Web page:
The TWU places such high priority on workplace safety because, in the transportation sector more than any other across the Australian community, it means the difference between life and death.
Tragically, Safe Work Australia statistics for 2016 show, out of a total of 176 work-related deaths Australia-wide last year, 63 lives were lost from the transport industry.
Many were truck drivers who became victims of the pressures placed on them for simply doing what we all try to do – earn a crust and look after the family.
This horrible waste of life was a theme of the 2017 TWU Safety Summit – organised by the national arm of the TWU and held in Sydney last week – which brought together truck drivers, international Union voices, industry, politicians and academics to devise ways to deal with the crisis in trucking.
The summit was told about the barrage of problems faced by many truck drivers on a daily basis.
However, new independent academic research – presented to attendees – found a very worrying trend.
Namely, the number of drivers working long and dangerous hours – some over 80 hours a week – and carrying unsafe loads to avoid losing their jobs is on the increase. These drivers also must do other counterproductive things like queue for many unpaid hours to load and unload, skip mandatory rest breaks, speed and cut back on maintenance.
The research quoted drivers admitting to falsification of work diaries and not reporting safety breaches for fear of losing work and transport companies turning a blind eye to bending of road rules. It truly is an industry in crisis.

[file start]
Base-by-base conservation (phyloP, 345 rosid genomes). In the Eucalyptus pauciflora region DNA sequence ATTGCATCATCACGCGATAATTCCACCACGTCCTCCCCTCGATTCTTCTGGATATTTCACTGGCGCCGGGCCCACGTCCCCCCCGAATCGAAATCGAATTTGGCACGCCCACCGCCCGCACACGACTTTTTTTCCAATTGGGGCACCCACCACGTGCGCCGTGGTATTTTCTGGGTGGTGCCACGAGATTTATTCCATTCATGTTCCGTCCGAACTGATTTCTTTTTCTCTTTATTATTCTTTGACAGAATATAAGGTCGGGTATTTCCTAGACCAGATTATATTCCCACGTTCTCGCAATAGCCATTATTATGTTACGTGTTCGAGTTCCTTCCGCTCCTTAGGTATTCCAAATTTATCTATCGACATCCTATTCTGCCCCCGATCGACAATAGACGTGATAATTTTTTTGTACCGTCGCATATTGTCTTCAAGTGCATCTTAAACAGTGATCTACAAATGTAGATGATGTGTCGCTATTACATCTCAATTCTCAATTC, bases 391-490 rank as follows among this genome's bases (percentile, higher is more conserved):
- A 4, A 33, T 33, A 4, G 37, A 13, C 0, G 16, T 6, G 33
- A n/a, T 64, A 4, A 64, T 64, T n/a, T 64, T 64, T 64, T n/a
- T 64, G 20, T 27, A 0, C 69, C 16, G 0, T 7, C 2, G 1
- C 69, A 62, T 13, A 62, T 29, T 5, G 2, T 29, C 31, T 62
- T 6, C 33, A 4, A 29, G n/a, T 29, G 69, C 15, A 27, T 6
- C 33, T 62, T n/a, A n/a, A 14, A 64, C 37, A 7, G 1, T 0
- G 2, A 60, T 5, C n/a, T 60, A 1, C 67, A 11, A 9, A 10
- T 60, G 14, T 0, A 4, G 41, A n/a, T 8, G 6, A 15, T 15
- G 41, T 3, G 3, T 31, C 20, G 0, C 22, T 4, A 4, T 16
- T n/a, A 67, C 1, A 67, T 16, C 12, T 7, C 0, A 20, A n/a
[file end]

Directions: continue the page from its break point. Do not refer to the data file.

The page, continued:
And to be clear. In the 10 years to 2014 over 2,500 truck drivers and other road users died in truck crashes. And trucks account for only two-per-cent of registered vehicles in Australia, yet they are involved in 16-per-cent of all traffic accidents.
Report co-author, Professor Louise Thornthwaite from Macquarie University’s Centre for Workplace Futures, said the number one solution to most of these issues was for those at the top of the chain of responsibility to be held accountable for safety.
This echoes what the TWU have been saying for years – that safety-related issues will never be solved while all the pressure is heaped on the drivers at the bottom of the chain and not transport companies and management and clients of these companies.
There was a solution in place for a short time until it was torn down by the Coalition Government early last year – the Road Safety Remuneration Tribunal which was created in 2012 after a 2008 report by the National Transport Commission found a link between pay and safety outcomes for truck drivers.
The tribunal was tasked to do what no other body had ever been asked to do: hold wealthy retailers and manufacturers to account for safety in their supply chains by breaking the link between low-cost contracts and dangerous practices.
The supply chain currently pits safety-minded transport operators who employ experienced, trained drivers against operators who cut corners and force drivers to take risks.
We are fighting this battle on two fronts at the moment and I encourage members to have a look at a summary of this Branch’s submission to the Andrews Government Review of Owner Driver Regulations.
Too many members, workmates and loved ones are not making it home as a result of this draconian situation across the trucking industry.
It is not go enough and, because what we do today about enhancing safety management determines whether the people we work with live or die tomorrow, we will never stop fighting until we have removed all rogue elements from the industry.
Trucks with tyres like this are sharing our roads, as
@nswpolice found in a raid last week.